Among the dominant concepts of the modern world in general, and biology in particular, few are as powerful—or as misunderstood—as evolution. Even the name is something of a misnomer, since it almost implies some sort of striving to reach a goal, as though the "purpose" of evolution were to produce the most intelligent species, human beings. In fact, what drives evolution is not a quest for biological greatness but something much more down to earth: the need for organisms to survive in their environments. Closely tied to evolution are two processes, mutation and natural selection. Natural selection is a process whereby survival is related directly to the ability of an organism to fit in with its environment, while mutation involves changes in the genetic instructions encoded in organisms.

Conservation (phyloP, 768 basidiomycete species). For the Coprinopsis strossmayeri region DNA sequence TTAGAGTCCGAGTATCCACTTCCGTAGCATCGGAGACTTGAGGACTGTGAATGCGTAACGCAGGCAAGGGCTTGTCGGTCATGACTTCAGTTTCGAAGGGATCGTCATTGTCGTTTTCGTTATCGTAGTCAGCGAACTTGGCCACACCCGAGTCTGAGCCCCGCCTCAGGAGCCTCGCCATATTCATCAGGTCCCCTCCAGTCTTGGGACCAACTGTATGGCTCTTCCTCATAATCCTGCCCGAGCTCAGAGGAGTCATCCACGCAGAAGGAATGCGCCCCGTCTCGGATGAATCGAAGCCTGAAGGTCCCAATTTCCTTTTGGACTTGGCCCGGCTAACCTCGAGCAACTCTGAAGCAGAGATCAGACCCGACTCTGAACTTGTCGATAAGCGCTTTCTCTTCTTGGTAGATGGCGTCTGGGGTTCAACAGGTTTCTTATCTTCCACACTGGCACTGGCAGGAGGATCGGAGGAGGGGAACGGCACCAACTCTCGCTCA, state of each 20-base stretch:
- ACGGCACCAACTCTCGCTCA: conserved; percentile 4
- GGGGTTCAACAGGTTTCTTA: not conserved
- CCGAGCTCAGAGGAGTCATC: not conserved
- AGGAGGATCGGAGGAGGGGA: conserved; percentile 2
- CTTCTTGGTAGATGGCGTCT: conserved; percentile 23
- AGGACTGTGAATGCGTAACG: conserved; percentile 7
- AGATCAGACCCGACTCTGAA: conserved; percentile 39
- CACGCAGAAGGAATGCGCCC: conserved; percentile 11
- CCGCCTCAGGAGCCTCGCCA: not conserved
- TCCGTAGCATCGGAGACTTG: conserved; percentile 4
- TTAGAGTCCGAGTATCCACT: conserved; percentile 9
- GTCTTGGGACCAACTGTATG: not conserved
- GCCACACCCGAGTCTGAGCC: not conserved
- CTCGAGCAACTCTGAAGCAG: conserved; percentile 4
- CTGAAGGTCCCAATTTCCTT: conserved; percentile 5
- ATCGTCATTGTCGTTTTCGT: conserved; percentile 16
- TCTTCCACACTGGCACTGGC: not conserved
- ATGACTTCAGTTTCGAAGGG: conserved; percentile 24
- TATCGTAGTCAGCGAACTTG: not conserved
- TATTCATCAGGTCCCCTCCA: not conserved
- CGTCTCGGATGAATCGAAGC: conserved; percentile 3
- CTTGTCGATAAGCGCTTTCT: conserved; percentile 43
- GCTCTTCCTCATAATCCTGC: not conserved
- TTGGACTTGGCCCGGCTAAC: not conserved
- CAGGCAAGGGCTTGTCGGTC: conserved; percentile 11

Although the English naturalist Charles Darwin (1809-1882) often is regarded as the father of evolutionary theory, he was not the first thinker to suggest the idea of evolution as such; however, by positing natural selection as a mechanism for evolution, he provided by far the most convincing theory of evolutionary biological change up to his time. In the years since Darwin, evolutionary theory has evolved, but the essential idea remains a sound one, and it is a "theory" only in the sense that it is impossible to subject it to all possible tests. The idea that evolution is somehow still open to question is another pervasive misconception, and it often appears hand in hand with the most pervasive misconception of all—that evolution is in some way anti-Christian, anti-religion, or anti-God.